When Diego and Frida returned to Mexico they settled into their new home that was built while they were gone. It’s actually two houses, his and hers, connected by a bridge across the top level. Diego’s house was bigger and designed to receive visitors, Frida’s was smaller. Each had their own studio. Frida liked having her own space to work but the multiple levels and narrow stairs aggravated her old injuries. She finished My Dress Hangs There, a piece she began in Detroit.
In 1934 she was often hospitalized and didn’t paint. She had her appendix removed and the tips of her toes on her right foot were removed. Her foot was slow to heel and she was constantly in pain. Then she discovered that Diego was having an affair with her sister Cristina.
She moved out and began to make a life for herself apart from Diego. She cut her hair short and tried to be independent. During that time she completed Self Portrait with Curly Hair and A Few Small Nips, a painting she said was inspired by a news story but also sends a message that it was ok for men to have affairs but was not acceptable for women.
As Frida talked over Diego’s affair with her friends, she realized she still loved him and still wanted to be with him. She forgave him, moved back, and began affairs of her own. She kept hers discreet while Diego became very open about his. Her works from around this time: My Grandparents, My Parents, and I, 1936; Self Portrait Dedicated to Leon Trotsky (one of her affairs), 1937; and My Nurse and I, 1937.
With What the Water Gave Me, Frida began to be labeled a surrealist, though she didn’t care for that term emphasizing that she painted her own reality.
I think this painting is one of her stranger pieces and I wanted to do something inspired by it but wasn't really interested in painting something similar. So I did a little photoshoot instead and it was a fun change.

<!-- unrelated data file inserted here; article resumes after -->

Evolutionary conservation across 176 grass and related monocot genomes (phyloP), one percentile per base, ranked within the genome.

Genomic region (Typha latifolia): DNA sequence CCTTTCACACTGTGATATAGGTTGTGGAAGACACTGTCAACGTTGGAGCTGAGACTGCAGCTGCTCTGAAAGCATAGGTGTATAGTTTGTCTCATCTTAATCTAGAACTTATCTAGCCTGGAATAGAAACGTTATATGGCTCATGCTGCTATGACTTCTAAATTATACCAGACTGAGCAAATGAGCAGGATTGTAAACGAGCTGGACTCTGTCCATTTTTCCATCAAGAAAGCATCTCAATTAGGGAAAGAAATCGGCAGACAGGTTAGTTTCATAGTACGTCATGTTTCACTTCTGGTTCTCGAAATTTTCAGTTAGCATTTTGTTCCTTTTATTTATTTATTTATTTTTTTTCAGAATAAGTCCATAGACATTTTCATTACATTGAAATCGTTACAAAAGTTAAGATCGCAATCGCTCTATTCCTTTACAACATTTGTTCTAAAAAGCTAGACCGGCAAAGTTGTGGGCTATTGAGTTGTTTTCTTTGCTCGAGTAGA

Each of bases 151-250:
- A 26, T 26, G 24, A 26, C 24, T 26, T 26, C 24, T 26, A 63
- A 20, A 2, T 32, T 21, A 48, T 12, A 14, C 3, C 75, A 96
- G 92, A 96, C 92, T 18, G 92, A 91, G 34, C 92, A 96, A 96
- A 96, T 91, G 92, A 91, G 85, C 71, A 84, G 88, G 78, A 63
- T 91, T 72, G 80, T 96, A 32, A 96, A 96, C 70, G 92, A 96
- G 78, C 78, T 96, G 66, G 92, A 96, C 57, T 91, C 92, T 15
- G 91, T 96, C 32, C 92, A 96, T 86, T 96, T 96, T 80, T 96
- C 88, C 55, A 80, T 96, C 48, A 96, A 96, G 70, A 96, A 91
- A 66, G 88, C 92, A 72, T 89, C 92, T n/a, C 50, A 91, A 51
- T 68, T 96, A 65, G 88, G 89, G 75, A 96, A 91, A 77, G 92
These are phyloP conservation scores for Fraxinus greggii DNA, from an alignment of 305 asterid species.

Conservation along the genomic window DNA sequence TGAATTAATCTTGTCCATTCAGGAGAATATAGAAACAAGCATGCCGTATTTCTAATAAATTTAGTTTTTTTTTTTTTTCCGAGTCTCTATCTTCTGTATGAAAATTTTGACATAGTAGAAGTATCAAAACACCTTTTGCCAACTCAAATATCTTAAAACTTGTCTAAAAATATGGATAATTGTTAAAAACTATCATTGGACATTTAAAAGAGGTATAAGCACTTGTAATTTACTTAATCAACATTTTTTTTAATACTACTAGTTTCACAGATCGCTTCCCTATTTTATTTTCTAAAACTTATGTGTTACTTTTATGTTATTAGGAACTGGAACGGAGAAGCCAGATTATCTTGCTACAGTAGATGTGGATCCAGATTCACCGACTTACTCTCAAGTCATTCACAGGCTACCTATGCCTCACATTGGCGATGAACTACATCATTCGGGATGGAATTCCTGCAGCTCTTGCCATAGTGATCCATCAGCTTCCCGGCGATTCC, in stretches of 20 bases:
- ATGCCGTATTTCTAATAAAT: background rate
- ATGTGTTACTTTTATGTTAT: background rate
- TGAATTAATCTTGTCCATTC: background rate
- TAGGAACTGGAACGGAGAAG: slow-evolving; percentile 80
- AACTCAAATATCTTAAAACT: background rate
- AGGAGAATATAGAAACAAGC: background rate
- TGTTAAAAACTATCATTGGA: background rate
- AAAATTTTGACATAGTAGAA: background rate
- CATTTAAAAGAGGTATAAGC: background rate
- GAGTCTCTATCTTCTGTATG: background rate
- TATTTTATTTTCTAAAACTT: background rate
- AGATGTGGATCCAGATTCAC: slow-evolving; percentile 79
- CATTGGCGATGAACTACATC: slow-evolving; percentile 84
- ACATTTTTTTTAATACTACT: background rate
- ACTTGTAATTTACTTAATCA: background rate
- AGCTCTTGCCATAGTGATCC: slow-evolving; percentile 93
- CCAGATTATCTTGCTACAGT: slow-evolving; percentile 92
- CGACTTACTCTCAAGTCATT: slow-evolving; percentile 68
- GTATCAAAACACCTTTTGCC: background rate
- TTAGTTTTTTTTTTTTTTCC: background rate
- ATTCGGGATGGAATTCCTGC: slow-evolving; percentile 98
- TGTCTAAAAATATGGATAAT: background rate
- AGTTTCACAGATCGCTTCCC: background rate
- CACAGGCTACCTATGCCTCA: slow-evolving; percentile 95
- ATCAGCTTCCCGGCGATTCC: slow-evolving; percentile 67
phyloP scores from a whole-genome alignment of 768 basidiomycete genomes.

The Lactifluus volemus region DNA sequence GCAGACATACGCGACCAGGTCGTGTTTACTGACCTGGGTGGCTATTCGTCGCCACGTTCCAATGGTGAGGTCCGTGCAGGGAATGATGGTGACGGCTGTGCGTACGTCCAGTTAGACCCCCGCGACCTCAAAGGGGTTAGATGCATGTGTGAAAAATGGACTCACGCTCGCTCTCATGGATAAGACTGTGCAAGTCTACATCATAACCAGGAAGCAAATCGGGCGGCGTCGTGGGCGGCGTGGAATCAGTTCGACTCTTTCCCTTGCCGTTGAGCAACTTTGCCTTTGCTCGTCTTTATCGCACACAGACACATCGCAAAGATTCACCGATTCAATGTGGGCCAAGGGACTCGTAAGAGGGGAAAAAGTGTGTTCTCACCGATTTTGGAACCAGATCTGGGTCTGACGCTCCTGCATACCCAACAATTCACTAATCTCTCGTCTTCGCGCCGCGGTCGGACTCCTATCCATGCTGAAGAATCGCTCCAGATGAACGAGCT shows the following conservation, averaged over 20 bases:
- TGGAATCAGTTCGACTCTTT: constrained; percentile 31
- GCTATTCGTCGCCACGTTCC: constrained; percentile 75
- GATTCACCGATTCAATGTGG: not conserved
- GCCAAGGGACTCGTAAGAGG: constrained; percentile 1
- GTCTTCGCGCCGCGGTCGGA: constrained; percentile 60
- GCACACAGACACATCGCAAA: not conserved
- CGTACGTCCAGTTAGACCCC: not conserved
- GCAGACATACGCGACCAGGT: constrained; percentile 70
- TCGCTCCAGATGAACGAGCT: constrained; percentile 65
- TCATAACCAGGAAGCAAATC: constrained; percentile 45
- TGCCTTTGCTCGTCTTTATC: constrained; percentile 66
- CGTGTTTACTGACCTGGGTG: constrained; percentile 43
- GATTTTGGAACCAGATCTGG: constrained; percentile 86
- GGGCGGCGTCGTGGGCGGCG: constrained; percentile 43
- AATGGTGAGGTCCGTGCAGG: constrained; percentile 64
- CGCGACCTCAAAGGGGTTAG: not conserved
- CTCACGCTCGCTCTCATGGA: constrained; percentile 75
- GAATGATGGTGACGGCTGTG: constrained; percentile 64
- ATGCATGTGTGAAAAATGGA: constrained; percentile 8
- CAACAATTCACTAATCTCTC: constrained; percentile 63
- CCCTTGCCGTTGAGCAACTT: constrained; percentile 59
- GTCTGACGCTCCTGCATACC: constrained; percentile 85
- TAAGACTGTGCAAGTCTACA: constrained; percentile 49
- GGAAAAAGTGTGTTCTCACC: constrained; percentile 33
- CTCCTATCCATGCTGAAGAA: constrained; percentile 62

It was around this time that Frida sold her first paintings, four for $200. This was a turning point for her and she began to see her art as work (a means to be financially independent) and not just a hobby.
In 1938 Frida had a show of 25 paintings in New York City (attended by Georgia O’Keefe). About half the paintings sold and she received commissions for others, such as 1939’s The Suicide Of Dorothy Hale.
Next Frida travelled from NY to Paris for another show. There were delays in planning, one gallery thought her paintings were too gruesome. Marcel Duchamp helped her out arranging it at a different gallery, this show attended by Miró and Kandinsky. Picasso did not attend but was a fan and gave her the hand earrings. When she returned home, her relationship with Diego deteriorated and they divorced. She was determined to support herself and this was her most prolific period.
After the divorce, Frida’s health declined. She drank a lot to mask the pain. Diego learned of her health issues and encouraged her to go to San Francisco to meet with doctors there. In SF Frida was diagnosed with a kidney infection and anemia; she was put on bedrest. The doctor also reunited her with Diego and encouraged them to remarry. They remarried on Diego’s 54th birthday. She returned home to the blue house feeling much better.
In 1943, Frida was offered a position at the Education Ministry’s School of Painting & Sculpture. She had never formally studied art before and felt a little awkward teaching so she she told the students she would be learning along with them. She posed for her students and she took them on outings. Soon though her health kept her from school so her students began coming to the Blue House.
Each doctor seemed to recommend a different course of treatment and Frida went through several surgeries and wore various devices and corsets. In the late 1940’s she began to keep a diary. By the 1950’s she rarely painted, no longer able to paint the details with her tiny brushes that she used to. Her sister Cristina cared for her as she was no longer able to dress, bathe, comb her hair etc. in 1953 doctors had to amputate her right leg due to gangrene.
The last written entry in her journal is “I hope the exit is joyful and I hope never to return.” It was referring to leaving the hospital but is often interpreted as referring to her death. Frida died in her bed on July 13, 1954, one week after her 47th birthday.
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